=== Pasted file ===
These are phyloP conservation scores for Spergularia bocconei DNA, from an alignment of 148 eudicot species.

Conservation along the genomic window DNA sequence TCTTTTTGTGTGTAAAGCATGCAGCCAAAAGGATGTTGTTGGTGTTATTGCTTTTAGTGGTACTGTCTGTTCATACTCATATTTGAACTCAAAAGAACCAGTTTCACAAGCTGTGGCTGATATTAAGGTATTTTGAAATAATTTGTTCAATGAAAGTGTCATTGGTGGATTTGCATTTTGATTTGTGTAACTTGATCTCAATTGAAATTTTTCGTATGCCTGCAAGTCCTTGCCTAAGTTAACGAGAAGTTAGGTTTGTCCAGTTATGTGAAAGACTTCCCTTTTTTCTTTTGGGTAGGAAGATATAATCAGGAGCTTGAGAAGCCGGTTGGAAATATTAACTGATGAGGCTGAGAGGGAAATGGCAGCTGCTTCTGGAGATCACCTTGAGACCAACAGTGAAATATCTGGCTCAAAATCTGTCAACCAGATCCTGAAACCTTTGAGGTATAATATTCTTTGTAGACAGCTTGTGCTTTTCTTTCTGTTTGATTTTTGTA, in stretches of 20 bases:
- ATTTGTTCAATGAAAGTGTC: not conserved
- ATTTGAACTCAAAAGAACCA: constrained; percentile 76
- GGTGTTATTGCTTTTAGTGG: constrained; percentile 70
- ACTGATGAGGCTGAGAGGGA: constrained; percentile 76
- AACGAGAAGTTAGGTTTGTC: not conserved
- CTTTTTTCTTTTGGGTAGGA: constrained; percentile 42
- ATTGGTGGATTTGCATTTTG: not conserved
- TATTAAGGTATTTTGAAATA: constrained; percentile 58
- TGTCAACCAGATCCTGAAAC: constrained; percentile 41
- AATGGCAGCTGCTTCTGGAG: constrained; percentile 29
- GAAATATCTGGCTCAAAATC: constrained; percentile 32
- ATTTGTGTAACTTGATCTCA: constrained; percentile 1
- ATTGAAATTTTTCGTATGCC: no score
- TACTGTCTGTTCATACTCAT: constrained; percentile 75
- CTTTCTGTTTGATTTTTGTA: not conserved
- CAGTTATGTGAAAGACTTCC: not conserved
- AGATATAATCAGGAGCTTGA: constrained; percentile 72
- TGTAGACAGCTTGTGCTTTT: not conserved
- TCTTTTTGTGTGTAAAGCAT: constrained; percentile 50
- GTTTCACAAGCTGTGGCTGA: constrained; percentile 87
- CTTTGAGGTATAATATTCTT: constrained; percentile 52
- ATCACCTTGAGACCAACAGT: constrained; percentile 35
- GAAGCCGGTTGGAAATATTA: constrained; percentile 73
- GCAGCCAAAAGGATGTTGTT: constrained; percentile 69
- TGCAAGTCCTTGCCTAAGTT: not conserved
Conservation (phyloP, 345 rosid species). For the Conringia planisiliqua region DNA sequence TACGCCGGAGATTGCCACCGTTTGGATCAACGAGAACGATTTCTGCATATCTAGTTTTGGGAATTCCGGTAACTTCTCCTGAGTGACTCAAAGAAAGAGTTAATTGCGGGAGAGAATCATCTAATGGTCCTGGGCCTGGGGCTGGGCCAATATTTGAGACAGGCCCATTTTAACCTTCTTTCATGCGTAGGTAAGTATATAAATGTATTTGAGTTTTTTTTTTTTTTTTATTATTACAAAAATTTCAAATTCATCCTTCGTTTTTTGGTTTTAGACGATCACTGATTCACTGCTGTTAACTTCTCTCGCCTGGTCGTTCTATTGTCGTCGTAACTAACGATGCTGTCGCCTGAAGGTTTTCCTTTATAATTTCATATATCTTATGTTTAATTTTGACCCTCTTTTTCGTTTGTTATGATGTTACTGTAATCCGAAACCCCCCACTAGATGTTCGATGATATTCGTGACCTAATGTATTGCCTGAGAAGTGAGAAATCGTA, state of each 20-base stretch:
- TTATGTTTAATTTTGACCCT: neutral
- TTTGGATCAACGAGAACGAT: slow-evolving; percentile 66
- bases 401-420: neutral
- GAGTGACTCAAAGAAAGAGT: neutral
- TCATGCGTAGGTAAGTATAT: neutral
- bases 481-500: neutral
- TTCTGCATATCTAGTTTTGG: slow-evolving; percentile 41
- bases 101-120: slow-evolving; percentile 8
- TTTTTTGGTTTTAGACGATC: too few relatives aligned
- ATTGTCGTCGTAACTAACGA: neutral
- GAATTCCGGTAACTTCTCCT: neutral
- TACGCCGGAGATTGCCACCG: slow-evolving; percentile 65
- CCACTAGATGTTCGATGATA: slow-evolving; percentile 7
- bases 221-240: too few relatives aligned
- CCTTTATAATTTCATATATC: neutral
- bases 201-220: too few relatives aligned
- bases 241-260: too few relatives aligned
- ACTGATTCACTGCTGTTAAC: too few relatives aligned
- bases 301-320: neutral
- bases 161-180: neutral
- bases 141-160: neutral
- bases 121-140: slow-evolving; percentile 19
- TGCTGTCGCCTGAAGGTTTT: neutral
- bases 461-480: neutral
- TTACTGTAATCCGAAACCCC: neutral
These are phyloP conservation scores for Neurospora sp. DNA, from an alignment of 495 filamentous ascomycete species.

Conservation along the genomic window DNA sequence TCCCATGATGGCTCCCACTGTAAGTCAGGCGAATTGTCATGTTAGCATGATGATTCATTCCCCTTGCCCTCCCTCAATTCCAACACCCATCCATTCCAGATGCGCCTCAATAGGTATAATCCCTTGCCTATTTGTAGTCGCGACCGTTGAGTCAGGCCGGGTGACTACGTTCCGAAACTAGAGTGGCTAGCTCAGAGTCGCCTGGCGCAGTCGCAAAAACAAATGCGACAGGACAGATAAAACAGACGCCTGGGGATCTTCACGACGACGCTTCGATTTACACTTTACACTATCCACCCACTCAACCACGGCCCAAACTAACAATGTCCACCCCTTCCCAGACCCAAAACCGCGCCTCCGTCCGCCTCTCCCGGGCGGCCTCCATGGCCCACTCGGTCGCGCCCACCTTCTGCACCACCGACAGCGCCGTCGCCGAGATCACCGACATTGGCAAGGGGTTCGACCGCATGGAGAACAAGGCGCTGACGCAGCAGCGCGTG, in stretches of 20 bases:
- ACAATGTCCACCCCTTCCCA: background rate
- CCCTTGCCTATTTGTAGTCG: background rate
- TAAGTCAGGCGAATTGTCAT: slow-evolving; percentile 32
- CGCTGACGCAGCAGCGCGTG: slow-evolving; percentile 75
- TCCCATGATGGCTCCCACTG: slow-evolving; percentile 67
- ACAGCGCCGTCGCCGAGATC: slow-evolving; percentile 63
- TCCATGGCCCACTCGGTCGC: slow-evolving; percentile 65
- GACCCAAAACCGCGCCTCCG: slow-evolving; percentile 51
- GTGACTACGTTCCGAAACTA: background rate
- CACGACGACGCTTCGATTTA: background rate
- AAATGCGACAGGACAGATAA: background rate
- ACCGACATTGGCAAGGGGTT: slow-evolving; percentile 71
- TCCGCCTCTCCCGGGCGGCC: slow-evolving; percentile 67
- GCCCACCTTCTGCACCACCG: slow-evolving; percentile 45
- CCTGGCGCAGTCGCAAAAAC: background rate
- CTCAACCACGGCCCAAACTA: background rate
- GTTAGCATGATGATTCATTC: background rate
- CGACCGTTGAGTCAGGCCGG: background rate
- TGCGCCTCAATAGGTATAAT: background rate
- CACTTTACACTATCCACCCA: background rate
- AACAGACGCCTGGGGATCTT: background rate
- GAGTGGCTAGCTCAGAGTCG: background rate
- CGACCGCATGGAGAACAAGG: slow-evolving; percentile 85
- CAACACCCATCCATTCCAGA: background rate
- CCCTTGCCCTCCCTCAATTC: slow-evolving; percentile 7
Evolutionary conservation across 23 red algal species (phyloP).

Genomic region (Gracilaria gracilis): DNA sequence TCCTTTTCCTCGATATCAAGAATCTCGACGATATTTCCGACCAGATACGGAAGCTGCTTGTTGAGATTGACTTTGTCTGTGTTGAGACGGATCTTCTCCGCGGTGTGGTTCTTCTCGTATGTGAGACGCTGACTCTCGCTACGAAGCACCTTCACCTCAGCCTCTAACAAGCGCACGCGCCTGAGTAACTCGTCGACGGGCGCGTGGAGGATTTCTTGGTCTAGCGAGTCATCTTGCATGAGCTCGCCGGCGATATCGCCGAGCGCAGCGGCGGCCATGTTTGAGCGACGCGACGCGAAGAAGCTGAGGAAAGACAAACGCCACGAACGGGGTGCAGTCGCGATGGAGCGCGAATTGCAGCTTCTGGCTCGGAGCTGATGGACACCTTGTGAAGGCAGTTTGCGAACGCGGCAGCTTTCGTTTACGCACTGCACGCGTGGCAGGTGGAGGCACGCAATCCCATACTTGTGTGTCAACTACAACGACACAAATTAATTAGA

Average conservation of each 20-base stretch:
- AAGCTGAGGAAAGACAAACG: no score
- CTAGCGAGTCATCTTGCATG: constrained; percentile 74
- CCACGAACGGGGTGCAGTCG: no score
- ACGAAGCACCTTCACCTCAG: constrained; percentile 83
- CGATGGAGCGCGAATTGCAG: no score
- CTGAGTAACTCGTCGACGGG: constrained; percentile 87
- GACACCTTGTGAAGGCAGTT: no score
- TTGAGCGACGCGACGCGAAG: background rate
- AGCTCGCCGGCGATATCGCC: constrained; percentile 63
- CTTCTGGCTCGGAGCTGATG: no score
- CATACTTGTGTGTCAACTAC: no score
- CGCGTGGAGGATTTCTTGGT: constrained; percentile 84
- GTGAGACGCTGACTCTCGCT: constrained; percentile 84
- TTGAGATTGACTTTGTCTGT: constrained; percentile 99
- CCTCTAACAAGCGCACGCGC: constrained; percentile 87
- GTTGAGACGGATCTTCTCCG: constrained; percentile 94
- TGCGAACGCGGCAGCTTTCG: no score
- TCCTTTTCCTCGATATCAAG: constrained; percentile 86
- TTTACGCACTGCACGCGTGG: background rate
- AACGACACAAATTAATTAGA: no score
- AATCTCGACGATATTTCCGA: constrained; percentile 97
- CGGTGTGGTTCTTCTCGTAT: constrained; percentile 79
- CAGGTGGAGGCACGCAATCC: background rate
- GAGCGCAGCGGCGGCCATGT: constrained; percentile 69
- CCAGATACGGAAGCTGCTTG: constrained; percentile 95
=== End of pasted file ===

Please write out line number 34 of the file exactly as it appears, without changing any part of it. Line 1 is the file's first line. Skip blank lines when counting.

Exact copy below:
- bases 481-500: neutral